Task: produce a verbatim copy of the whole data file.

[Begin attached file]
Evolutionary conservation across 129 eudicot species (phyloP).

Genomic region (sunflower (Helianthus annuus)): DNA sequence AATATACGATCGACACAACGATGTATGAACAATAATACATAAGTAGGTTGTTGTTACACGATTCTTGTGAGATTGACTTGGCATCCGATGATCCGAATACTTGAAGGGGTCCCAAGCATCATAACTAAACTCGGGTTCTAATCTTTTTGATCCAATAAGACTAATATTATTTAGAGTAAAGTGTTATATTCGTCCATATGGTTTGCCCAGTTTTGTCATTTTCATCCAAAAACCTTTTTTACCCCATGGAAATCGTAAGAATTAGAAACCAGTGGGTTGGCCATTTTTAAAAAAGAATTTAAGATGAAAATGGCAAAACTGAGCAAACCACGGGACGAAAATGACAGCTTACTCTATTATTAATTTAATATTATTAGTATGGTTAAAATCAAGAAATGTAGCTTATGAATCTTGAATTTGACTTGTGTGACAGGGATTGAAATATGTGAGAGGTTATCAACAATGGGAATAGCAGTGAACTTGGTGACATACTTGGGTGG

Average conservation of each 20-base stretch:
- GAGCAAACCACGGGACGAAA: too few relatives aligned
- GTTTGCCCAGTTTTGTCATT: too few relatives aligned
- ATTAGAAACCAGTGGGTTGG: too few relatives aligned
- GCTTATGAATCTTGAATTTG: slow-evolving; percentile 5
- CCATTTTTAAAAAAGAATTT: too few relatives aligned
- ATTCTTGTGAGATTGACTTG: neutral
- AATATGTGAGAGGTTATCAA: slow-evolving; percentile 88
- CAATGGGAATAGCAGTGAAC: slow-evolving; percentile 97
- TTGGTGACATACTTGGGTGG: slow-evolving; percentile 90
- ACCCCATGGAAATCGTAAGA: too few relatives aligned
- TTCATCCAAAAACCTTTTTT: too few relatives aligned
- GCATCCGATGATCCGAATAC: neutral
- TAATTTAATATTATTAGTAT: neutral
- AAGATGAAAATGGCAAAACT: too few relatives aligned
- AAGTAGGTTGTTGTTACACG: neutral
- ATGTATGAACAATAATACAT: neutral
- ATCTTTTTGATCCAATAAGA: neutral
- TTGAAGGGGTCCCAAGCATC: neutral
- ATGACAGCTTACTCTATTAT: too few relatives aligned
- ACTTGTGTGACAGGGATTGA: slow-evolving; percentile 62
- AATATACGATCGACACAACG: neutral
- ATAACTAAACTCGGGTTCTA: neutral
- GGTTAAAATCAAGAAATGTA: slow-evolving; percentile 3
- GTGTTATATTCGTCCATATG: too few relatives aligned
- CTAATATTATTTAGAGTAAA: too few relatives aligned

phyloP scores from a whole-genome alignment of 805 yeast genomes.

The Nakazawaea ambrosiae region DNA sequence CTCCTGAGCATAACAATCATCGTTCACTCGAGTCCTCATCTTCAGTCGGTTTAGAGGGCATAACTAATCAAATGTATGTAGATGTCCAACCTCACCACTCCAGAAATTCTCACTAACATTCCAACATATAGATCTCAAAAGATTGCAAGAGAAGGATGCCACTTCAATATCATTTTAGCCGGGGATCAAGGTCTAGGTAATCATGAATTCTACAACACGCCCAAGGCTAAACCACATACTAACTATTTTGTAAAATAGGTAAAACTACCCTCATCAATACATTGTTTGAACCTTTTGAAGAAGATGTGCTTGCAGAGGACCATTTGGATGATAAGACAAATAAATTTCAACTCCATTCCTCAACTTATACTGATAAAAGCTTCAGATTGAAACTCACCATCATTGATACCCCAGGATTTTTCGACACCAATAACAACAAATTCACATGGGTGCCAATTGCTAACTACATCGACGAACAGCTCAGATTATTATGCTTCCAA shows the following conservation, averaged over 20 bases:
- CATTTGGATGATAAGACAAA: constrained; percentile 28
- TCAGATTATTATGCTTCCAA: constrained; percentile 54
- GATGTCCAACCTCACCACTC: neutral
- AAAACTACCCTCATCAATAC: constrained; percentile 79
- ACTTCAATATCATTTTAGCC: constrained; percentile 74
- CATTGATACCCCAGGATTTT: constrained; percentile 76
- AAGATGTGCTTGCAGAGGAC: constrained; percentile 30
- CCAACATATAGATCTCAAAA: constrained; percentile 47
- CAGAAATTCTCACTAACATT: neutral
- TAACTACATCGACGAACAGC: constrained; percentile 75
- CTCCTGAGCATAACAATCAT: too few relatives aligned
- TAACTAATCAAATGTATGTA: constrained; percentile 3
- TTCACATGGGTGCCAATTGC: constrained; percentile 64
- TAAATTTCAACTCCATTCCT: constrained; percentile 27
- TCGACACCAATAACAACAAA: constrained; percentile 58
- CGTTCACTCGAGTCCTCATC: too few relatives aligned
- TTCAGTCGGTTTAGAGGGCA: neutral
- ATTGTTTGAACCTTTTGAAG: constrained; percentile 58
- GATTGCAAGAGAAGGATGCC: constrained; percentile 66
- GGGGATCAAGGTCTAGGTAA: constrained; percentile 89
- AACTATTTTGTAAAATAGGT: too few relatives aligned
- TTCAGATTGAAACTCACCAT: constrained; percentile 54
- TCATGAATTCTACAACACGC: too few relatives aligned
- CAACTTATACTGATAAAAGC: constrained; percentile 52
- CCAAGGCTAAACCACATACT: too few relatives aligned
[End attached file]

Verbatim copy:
Evolutionary conservation across 129 eudicot species (phyloP).

Genomic region (sunflower (Helianthus annuus)): DNA sequence AATATACGATCGACACAACGATGTATGAACAATAATACATAAGTAGGTTGTTGTTACACGATTCTTGTGAGATTGACTTGGCATCCGATGATCCGAATACTTGAAGGGGTCCCAAGCATCATAACTAAACTCGGGTTCTAATCTTTTTGATCCAATAAGACTAATATTATTTAGAGTAAAGTGTTATATTCGTCCATATGGTTTGCCCAGTTTTGTCATTTTCATCCAAAAACCTTTTTTACCCCATGGAAATCGTAAGAATTAGAAACCAGTGGGTTGGCCATTTTTAAAAAAGAATTTAAGATGAAAATGGCAAAACTGAGCAAACCACGGGACGAAAATGACAGCTTACTCTATTATTAATTTAATATTATTAGTATGGTTAAAATCAAGAAATGTAGCTTATGAATCTTGAATTTGACTTGTGTGACAGGGATTGAAATATGTGAGAGGTTATCAACAATGGGAATAGCAGTGAACTTGGTGACATACTTGGGTGG

Average conservation of each 20-base stretch:
- GAGCAAACCACGGGACGAAA: too few relatives aligned
- GTTTGCCCAGTTTTGTCATT: too few relatives aligned
- ATTAGAAACCAGTGGGTTGG: too few relatives aligned
- GCTTATGAATCTTGAATTTG: slow-evolving; percentile 5
- CCATTTTTAAAAAAGAATTT: too few relatives aligned
- ATTCTTGTGAGATTGACTTG: neutral
- AATATGTGAGAGGTTATCAA: slow-evolving; percentile 88
- CAATGGGAATAGCAGTGAAC: slow-evolving; percentile 97
- TTGGTGACATACTTGGGTGG: slow-evolving; percentile 90
- ACCCCATGGAAATCGTAAGA: too few relatives aligned
- TTCATCCAAAAACCTTTTTT: too few relatives aligned
- GCATCCGATGATCCGAATAC: neutral
- TAATTTAATATTATTAGTAT: neutral
- AAGATGAAAATGGCAAAACT: too few relatives aligned
- AAGTAGGTTGTTGTTACACG: neutral
- ATGTATGAACAATAATACAT: neutral
- ATCTTTTTGATCCAATAAGA: neutral
- TTGAAGGGGTCCCAAGCATC: neutral
- ATGACAGCTTACTCTATTAT: too few relatives aligned
- ACTTGTGTGACAGGGATTGA: slow-evolving; percentile 62
- AATATACGATCGACACAACG: neutral
- ATAACTAAACTCGGGTTCTA: neutral
- GGTTAAAATCAAGAAATGTA: slow-evolving; percentile 3
- GTGTTATATTCGTCCATATG: too few relatives aligned
- CTAATATTATTTAGAGTAAA: too few relatives aligned

phyloP scores from a whole-genome alignment of 805 yeast genomes.

The Nakazawaea ambrosiae region DNA sequence CTCCTGAGCATAACAATCATCGTTCACTCGAGTCCTCATCTTCAGTCGGTTTAGAGGGCATAACTAATCAAATGTATGTAGATGTCCAACCTCACCACTCCAGAAATTCTCACTAACATTCCAACATATAGATCTCAAAAGATTGCAAGAGAAGGATGCCACTTCAATATCATTTTAGCCGGGGATCAAGGTCTAGGTAATCATGAATTCTACAACACGCCCAAGGCTAAACCACATACTAACTATTTTGTAAAATAGGTAAAACTACCCTCATCAATACATTGTTTGAACCTTTTGAAGAAGATGTGCTTGCAGAGGACCATTTGGATGATAAGACAAATAAATTTCAACTCCATTCCTCAACTTATACTGATAAAAGCTTCAGATTGAAACTCACCATCATTGATACCCCAGGATTTTTCGACACCAATAACAACAAATTCACATGGGTGCCAATTGCTAACTACATCGACGAACAGCTCAGATTATTATGCTTCCAA shows the following conservation, averaged over 20 bases:
- CATTTGGATGATAAGACAAA: constrained; percentile 28
- TCAGATTATTATGCTTCCAA: constrained; percentile 54
- GATGTCCAACCTCACCACTC: neutral
- AAAACTACCCTCATCAATAC: constrained; percentile 79
- ACTTCAATATCATTTTAGCC: constrained; percentile 74
- CATTGATACCCCAGGATTTT: constrained; percentile 76
- AAGATGTGCTTGCAGAGGAC: constrained; percentile 30
- CCAACATATAGATCTCAAAA: constrained; percentile 47
- CAGAAATTCTCACTAACATT: neutral
- TAACTACATCGACGAACAGC: constrained; percentile 75
- CTCCTGAGCATAACAATCAT: too few relatives aligned
- TAACTAATCAAATGTATGTA: constrained; percentile 3
- TTCACATGGGTGCCAATTGC: constrained; percentile 64
- TAAATTTCAACTCCATTCCT: constrained; percentile 27
- TCGACACCAATAACAACAAA: constrained; percentile 58
- CGTTCACTCGAGTCCTCATC: too few relatives aligned
- TTCAGTCGGTTTAGAGGGCA: neutral
- ATTGTTTGAACCTTTTGAAG: constrained; percentile 58
- GATTGCAAGAGAAGGATGCC: constrained; percentile 66
- GGGGATCAAGGTCTAGGTAA: constrained; percentile 89
- AACTATTTTGTAAAATAGGT: too few relatives aligned
- TTCAGATTGAAACTCACCAT: constrained; percentile 54
- TCATGAATTCTACAACACGC: too few relatives aligned
- CAACTTATACTGATAAAAGC: constrained; percentile 52
- CCAAGGCTAAACCACATACT: too few relatives aligned